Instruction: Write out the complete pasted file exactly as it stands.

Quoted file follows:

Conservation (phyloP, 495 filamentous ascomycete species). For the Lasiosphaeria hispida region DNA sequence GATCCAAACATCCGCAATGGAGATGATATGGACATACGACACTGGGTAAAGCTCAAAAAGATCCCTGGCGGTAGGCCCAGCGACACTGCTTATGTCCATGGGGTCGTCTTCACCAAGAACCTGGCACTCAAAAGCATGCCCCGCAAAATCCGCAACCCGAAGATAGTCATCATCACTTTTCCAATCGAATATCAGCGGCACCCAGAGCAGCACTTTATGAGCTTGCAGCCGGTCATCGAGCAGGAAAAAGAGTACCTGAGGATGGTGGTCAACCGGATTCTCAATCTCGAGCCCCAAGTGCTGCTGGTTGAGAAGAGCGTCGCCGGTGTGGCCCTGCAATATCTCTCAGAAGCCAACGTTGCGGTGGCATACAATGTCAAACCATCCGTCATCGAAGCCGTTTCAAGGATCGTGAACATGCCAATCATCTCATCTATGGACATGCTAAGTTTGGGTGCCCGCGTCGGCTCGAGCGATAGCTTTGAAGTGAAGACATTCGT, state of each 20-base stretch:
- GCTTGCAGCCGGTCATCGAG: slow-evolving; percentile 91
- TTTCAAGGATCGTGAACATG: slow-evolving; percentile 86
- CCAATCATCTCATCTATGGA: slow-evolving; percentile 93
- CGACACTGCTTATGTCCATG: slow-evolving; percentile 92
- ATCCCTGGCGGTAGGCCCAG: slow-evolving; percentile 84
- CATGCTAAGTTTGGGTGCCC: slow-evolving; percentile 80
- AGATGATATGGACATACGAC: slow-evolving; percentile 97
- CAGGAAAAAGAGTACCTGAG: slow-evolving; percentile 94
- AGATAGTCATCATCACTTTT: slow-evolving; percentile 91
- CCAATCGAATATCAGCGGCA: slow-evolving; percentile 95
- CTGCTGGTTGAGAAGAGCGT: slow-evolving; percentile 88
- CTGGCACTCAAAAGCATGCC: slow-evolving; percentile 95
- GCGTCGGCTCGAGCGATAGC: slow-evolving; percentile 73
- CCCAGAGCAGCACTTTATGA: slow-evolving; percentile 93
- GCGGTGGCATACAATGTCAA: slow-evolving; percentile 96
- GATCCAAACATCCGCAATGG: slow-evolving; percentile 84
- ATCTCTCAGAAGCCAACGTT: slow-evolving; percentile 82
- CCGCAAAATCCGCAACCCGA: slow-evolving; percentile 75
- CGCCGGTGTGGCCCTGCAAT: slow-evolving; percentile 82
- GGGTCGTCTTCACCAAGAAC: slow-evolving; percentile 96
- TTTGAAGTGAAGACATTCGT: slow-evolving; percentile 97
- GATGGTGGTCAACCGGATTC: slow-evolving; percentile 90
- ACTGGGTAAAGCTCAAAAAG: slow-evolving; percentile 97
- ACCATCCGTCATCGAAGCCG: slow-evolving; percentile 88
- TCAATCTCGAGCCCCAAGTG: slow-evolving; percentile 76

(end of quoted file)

Conservation (phyloP, 495 filamentous ascomycete species). For the Lasiosphaeria hispida region DNA sequence GATCCAAACATCCGCAATGGAGATGATATGGACATACGACACTGGGTAAAGCTCAAAAAGATCCCTGGCGGTAGGCCCAGCGACACTGCTTATGTCCATGGGGTCGTCTTCACCAAGAACCTGGCACTCAAAAGCATGCCCCGCAAAATCCGCAACCCGAAGATAGTCATCATCACTTTTCCAATCGAATATCAGCGGCACCCAGAGCAGCACTTTATGAGCTTGCAGCCGGTCATCGAGCAGGAAAAAGAGTACCTGAGGATGGTGGTCAACCGGATTCTCAATCTCGAGCCCCAAGTGCTGCTGGTTGAGAAGAGCGTCGCCGGTGTGGCCCTGCAATATCTCTCAGAAGCCAACGTTGCGGTGGCATACAATGTCAAACCATCCGTCATCGAAGCCGTTTCAAGGATCGTGAACATGCCAATCATCTCATCTATGGACATGCTAAGTTTGGGTGCCCGCGTCGGCTCGAGCGATAGCTTTGAAGTGAAGACATTCGT, state of each 20-base stretch:
- GCTTGCAGCCGGTCATCGAG: slow-evolving; percentile 91
- TTTCAAGGATCGTGAACATG: slow-evolving; percentile 86
- CCAATCATCTCATCTATGGA: slow-evolving; percentile 93
- CGACACTGCTTATGTCCATG: slow-evolving; percentile 92
- ATCCCTGGCGGTAGGCCCAG: slow-evolving; percentile 84
- CATGCTAAGTTTGGGTGCCC: slow-evolving; percentile 80
- AGATGATATGGACATACGAC: slow-evolving; percentile 97
- CAGGAAAAAGAGTACCTGAG: slow-evolving; percentile 94
- AGATAGTCATCATCACTTTT: slow-evolving; percentile 91
- CCAATCGAATATCAGCGGCA: slow-evolving; percentile 95
- CTGCTGGTTGAGAAGAGCGT: slow-evolving; percentile 88
- CTGGCACTCAAAAGCATGCC: slow-evolving; percentile 95
- GCGTCGGCTCGAGCGATAGC: slow-evolving; percentile 73
- CCCAGAGCAGCACTTTATGA: slow-evolving; percentile 93
- GCGGTGGCATACAATGTCAA: slow-evolving; percentile 96
- GATCCAAACATCCGCAATGG: slow-evolving; percentile 84
- ATCTCTCAGAAGCCAACGTT: slow-evolving; percentile 82
- CCGCAAAATCCGCAACCCGA: slow-evolving; percentile 75
- CGCCGGTGTGGCCCTGCAAT: slow-evolving; percentile 82
- GGGTCGTCTTCACCAAGAAC: slow-evolving; percentile 96
- TTTGAAGTGAAGACATTCGT: slow-evolving; percentile 97
- GATGGTGGTCAACCGGATTC: slow-evolving; percentile 90
- ACTGGGTAAAGCTCAAAAAG: slow-evolving; percentile 97
- ACCATCCGTCATCGAAGCCG: slow-evolving; percentile 88
- TCAATCTCGAGCCCCAAGTG: slow-evolving; percentile 76